Niu Liang, a researcher at the Zhengzhou Fruit Research Institute that operates in Henan province under the Chinese Academy of Agriculture Sciences said that peaches from the institute's experimental strains were stolen on Monday night.
The institute had spent over 10 years cultivating the fruit that was worth an estimated 100,000 yuan (USD 15,700), the China Daily reported.
Niu said the peaches, of nearly 20 different varieties, are the brainchild of the institute, which cost more than a decade to cultivate and an investment of more than 2 million yuan.
"Lots of the peaches are from the new-strain programme of the institute's 12th five-year plan," Niu said. "Some of them are from State-sponsored projects."
With the help of his colleagues Niu managed to catch one of the three suspects in the orchard, the other two escaped.
Li Yonggang, the suspect caught by Niu, is a middle-aged man from the local village who has no idea about the real value of the peaches.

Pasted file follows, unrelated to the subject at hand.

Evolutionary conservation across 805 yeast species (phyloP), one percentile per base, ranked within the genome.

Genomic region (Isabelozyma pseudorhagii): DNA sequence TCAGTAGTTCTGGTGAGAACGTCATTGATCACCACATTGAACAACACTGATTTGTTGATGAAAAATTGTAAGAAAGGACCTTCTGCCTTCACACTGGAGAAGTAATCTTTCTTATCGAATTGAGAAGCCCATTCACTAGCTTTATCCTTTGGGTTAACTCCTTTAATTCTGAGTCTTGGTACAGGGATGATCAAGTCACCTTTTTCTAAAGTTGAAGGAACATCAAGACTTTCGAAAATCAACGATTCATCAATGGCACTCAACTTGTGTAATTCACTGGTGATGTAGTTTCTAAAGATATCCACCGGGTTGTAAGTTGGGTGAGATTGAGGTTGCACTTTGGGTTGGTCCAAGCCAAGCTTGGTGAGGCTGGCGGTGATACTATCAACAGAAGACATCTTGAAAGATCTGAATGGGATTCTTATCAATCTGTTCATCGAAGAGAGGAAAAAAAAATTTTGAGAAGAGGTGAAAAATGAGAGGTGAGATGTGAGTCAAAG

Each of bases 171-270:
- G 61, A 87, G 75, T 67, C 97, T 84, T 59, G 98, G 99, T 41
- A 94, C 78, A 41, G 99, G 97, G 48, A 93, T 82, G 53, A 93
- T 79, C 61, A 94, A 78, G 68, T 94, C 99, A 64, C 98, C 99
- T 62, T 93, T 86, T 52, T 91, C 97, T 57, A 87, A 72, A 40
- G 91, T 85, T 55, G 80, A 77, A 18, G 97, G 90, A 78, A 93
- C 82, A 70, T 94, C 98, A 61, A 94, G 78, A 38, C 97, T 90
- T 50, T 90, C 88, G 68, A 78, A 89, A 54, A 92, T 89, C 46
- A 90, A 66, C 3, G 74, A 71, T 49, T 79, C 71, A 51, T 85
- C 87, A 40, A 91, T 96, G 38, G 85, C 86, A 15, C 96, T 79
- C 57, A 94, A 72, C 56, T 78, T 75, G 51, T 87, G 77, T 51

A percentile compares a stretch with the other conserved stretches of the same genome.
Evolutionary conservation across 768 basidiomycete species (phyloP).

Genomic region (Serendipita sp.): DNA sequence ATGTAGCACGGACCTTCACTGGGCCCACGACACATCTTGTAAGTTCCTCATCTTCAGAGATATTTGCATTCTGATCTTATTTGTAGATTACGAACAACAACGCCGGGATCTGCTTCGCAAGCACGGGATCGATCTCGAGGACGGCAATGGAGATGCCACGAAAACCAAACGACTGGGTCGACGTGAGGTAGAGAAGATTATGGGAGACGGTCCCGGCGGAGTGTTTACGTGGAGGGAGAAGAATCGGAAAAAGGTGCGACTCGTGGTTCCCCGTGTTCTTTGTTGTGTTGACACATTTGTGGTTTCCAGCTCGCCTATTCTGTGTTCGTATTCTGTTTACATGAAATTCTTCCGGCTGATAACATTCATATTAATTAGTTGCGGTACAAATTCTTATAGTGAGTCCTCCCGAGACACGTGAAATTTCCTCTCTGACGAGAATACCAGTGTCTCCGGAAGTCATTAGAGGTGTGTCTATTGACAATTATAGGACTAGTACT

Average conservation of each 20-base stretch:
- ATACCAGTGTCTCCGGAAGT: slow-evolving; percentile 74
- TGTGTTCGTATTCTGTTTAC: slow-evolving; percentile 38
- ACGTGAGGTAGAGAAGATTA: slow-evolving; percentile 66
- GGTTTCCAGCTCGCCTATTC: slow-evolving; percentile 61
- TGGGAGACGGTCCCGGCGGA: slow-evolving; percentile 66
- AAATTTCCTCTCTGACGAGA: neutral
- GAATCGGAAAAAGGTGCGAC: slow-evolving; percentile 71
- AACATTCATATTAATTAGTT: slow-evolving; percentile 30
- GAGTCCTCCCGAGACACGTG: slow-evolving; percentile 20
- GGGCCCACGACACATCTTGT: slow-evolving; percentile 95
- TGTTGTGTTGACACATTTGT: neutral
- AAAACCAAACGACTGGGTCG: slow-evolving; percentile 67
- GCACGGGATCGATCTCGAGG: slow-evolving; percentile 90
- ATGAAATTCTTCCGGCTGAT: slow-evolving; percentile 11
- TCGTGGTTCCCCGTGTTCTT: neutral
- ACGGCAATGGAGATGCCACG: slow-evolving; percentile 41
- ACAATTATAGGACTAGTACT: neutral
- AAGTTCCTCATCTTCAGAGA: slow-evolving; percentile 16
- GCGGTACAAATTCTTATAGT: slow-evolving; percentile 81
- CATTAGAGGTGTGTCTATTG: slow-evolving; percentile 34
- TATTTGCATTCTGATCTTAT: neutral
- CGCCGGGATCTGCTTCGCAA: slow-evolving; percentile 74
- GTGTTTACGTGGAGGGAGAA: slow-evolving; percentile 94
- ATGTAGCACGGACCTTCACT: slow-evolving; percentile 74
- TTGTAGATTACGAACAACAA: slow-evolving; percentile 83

"I really didn't know that the peaches were so expensive," Li was quoted by the local media as saying.
Li claimed he did not know the names of the other two suspects, and all of them were jobless men who met in front of the local Buddhism association where job-hunters usually gathered to wait for employers.
"I only knew that one of them is a fortuneteller, and the other one is an incense seller," Li said.
"Our research programme is delayed for at least a year due to this theft, with an economic loss of more than 100,000 yuan," Niu said.
Chen Tao from the Beijing Lawyers' Association said the suspects are unlikely to be charged with criminal offences because they had no clue to the real value of the peaches they stole.
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